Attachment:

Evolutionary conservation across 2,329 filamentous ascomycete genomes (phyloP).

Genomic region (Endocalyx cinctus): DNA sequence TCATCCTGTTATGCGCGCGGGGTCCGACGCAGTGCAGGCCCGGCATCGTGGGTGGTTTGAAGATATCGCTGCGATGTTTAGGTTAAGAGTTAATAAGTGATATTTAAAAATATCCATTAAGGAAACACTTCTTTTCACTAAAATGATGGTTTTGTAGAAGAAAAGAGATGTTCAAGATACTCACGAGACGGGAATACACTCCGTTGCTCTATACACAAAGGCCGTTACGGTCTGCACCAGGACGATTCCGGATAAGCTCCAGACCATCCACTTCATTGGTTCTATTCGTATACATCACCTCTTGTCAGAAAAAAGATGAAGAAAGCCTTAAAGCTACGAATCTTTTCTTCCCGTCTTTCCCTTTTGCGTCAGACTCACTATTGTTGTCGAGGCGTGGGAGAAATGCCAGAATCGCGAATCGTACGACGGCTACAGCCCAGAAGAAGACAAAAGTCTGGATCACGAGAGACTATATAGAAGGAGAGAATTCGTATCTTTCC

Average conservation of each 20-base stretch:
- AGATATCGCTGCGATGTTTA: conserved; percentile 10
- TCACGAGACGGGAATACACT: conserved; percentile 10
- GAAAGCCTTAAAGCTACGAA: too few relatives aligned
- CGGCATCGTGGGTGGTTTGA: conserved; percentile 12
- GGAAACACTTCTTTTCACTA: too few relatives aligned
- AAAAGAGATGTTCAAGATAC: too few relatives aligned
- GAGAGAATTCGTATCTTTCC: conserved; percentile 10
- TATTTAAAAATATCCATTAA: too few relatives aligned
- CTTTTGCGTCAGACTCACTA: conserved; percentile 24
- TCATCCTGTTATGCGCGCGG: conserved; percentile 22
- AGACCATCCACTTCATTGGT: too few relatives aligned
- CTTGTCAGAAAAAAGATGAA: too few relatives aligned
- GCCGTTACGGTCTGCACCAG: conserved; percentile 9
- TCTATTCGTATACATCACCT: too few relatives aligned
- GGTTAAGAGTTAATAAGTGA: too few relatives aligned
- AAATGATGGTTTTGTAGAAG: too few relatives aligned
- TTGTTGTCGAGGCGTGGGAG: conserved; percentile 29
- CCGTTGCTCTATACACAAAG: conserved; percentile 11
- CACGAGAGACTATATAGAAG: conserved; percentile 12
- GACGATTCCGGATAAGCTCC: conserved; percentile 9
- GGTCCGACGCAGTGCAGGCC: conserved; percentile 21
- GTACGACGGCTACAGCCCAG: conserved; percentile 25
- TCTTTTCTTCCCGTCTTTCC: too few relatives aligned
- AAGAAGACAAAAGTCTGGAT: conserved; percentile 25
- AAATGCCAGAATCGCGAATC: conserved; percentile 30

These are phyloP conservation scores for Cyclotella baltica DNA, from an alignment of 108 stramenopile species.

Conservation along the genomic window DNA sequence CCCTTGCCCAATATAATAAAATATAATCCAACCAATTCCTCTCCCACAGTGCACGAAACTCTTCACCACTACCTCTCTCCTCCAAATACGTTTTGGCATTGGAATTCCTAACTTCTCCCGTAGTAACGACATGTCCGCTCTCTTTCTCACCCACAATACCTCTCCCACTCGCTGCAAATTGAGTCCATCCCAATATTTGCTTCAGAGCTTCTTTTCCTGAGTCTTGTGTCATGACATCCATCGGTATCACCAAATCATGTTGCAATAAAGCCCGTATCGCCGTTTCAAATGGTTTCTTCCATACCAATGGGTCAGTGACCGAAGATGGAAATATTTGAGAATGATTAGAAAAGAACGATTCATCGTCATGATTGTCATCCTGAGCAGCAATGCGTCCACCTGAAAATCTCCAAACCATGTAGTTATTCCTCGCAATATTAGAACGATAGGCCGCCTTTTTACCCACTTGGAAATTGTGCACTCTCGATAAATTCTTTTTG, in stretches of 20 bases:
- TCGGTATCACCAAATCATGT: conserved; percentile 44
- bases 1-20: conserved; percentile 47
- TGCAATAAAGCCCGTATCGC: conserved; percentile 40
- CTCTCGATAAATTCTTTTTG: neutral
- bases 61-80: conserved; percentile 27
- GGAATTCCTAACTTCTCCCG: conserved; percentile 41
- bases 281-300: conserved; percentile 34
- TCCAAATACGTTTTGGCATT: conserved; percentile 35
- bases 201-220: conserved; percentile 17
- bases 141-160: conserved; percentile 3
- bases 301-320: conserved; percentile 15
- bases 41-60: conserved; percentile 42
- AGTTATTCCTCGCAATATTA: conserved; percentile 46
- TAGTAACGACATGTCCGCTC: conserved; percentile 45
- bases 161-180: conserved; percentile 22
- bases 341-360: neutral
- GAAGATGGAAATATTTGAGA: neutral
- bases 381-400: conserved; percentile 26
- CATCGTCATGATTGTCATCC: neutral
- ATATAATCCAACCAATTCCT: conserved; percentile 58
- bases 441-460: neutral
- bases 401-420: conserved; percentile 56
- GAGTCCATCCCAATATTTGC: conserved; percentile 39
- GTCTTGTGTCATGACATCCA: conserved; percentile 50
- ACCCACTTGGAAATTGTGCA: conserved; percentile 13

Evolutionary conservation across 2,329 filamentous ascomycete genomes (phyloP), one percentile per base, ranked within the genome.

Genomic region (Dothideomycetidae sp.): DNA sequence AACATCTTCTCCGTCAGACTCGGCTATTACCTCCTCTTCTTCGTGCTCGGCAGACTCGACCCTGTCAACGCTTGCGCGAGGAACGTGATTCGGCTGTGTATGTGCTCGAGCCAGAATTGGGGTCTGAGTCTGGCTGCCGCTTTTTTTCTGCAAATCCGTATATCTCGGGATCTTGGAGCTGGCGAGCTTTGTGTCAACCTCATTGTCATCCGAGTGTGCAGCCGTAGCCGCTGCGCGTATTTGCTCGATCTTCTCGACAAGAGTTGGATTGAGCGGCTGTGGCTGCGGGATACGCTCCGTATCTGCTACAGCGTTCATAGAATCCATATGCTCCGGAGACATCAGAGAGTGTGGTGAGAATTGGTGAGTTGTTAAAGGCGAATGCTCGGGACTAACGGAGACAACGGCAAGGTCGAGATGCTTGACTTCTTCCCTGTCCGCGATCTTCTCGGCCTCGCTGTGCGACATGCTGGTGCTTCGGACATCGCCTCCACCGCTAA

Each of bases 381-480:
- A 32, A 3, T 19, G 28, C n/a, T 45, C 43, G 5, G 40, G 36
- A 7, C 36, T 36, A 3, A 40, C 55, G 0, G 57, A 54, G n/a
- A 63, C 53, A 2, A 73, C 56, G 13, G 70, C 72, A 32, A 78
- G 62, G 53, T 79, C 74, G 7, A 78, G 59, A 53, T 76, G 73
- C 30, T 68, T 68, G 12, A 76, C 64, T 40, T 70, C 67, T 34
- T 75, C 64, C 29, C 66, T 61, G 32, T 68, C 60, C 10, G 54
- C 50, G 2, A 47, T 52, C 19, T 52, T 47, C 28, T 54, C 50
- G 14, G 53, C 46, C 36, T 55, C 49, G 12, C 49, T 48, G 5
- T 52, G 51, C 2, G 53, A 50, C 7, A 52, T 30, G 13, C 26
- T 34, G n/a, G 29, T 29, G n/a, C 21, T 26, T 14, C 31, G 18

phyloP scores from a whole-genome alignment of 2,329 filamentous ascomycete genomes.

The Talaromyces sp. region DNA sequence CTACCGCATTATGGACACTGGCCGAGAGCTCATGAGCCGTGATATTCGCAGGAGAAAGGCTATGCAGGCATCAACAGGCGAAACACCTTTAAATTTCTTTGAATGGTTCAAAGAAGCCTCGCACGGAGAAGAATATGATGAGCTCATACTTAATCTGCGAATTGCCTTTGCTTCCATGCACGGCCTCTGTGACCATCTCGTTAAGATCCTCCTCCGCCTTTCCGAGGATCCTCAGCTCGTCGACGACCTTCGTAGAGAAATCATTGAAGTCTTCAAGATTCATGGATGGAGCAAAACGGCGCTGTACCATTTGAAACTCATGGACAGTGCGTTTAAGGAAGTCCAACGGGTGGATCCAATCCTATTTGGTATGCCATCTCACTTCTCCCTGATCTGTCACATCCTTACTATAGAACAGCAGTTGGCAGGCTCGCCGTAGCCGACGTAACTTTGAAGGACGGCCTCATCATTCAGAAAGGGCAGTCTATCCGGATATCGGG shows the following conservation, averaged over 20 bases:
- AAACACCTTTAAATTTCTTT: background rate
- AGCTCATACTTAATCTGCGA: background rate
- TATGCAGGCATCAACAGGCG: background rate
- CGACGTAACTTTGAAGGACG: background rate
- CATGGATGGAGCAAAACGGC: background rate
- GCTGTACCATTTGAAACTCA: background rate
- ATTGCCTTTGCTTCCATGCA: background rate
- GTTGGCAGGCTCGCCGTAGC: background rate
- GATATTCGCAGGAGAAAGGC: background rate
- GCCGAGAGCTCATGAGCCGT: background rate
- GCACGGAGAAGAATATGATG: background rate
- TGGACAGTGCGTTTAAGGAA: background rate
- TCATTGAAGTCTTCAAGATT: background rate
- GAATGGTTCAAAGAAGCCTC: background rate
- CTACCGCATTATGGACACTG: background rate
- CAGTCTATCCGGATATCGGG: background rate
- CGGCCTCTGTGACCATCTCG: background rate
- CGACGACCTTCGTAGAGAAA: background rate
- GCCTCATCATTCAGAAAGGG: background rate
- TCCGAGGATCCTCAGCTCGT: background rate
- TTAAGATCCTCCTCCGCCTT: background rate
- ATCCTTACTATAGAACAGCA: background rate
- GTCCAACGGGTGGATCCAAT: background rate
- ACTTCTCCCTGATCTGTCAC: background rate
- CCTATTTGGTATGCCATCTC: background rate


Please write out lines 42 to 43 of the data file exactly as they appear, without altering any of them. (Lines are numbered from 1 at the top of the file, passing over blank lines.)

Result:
- bases 41-60: conserved; percentile 42
- AGTTATTCCTCGCAATATTA: conserved; percentile 46